It seems that Clausius and Maxwell have never tried to give a direct and general definition of entropy in mechanical terms. It was left to Boltzmann to accomplish this step, starting from the kinetic theory of gases and defining entropy in a general and univocal fashion as the logarithm of the probability of the mechanical state. In his papers on statistical mechanics, J.W. Gibbs proposes, besides Boltzmann’s definition, three new definitions founded upon the calculus of probabilities. The definitions by Gibbs aspire to a wider generality, because they do not imply any particular assumption on the mechanical system under consideration. They allow a successful extension, in principle, to systems that have, or have not, a large number of degrees of freedom and are made up of constituents of the same or different nature. To each of these definitions of entropy there corresponds a definition of temperature through dQ = T dS. For systems with a large number of degrees of freedom, the three definitions always lead, as shown by Gibbs, to the same result, so that, e.g., for a system formed by very many molecules, there is but one definition, which agrees with the thermodynamic one.

Planck then proceeds to examining the case of equilibrium in a monatomic gas and remarks that both Boltzmann’s and Gibbs’s definitions are in agreement with thermodynamics:

Whereas Boltzmann defines entropy by the logarithm of probability, entropy, according to the first definition by Gibbs (concerning canonical ensembles), is, with a minus sign, the average value of the logarithm of probability. In the course of irreversible processes, the averaged logarithm of probability decreases according to Gibbs, whereas according to Boltzmann the logarithm of probability increases. But this contradiction is just apparent, and disappears when one takes into account the fact that the two authors indicate entirely different concepts by the word probability. This requires a more detailed consideration. Boltzmann obtains the expression of probability by distinguishing betweeen a given state of the system and a “complexion” of the system itself. A state is given by the law of reparation of the positions and velocities, i.e. by the number of particles located in each element of the volume in phase space, by assuming that in each of the elements, considered to be equal, there is always a great number of particles. Hence a given state corresponds to many complexions. In fact when any two particles, belonging to two different (p.152) elements, interchange their coordinates, one obtains a new complexion, but the state remains the same. If then, with Boltzmann, we consider all the complexions as equally probable, the number of the complexions corresponding to a fixed state gives the probability and hence the entropy of the system in the state under consideration (apart from a constant).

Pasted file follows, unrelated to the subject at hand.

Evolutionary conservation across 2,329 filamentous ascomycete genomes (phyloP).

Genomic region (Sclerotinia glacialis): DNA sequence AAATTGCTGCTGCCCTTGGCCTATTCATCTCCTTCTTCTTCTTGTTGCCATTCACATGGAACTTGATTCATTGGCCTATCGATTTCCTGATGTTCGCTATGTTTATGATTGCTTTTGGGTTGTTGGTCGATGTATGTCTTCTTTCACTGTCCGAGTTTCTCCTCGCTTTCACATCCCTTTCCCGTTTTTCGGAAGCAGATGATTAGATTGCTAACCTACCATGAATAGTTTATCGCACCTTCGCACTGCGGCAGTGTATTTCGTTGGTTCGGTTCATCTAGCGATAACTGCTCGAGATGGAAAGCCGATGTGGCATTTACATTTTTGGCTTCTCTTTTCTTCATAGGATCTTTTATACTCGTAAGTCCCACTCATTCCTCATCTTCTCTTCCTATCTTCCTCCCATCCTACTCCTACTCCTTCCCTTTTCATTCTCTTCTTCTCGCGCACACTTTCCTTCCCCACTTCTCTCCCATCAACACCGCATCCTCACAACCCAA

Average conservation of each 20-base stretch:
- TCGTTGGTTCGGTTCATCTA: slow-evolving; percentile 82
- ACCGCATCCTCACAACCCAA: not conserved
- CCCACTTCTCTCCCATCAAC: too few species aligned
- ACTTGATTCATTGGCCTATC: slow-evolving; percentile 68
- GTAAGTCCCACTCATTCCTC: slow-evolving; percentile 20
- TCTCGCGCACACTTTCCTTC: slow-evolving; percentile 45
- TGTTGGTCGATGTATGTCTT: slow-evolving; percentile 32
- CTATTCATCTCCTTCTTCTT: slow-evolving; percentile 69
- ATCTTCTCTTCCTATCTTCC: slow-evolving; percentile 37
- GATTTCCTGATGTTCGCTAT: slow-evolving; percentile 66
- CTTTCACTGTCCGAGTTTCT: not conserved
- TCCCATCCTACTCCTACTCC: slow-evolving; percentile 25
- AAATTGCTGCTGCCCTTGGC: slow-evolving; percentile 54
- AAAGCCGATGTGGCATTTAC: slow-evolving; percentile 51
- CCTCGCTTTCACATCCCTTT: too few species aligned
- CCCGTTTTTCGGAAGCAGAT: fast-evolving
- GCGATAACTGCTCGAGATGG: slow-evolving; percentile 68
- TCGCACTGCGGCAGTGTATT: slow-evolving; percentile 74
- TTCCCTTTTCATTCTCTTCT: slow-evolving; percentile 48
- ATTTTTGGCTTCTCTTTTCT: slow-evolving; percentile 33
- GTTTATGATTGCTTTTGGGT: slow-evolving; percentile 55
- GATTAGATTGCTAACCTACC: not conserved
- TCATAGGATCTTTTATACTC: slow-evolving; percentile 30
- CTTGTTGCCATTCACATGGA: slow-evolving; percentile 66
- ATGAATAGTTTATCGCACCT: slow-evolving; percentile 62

On the contrary, with Gibbs, the question of the uniformity of the particles does not play a more important role for the determination of entropy than for the distribution of positions and velocities. What is being taken into account here is rather the number of the complexions obtained when one considers all the possible values of the coordinates and of velocities within the assigned conditions: the values of the coordinates must be inside the volume ν under consideration, whereas the velocities may be constrained by specific conditions.

Although, concerning the calculation of entropy by Boltzmann, Planck refers to the lectures on Gastheorie, he devotes more space to the definition given by Gibbs and shows that his three definitions coincide when the number of molecules is large. Then he considers the general case when the particles are not identical, remarking that Boltzmann’s definitions provide formulae in agreement with thermodynamics, which Gibbs obtains only by introducing the grand canonical ensemble. He also remarks that Boltzmann’s treatment can be extended, at variance with Gibbs’s, to non-equilibrium states.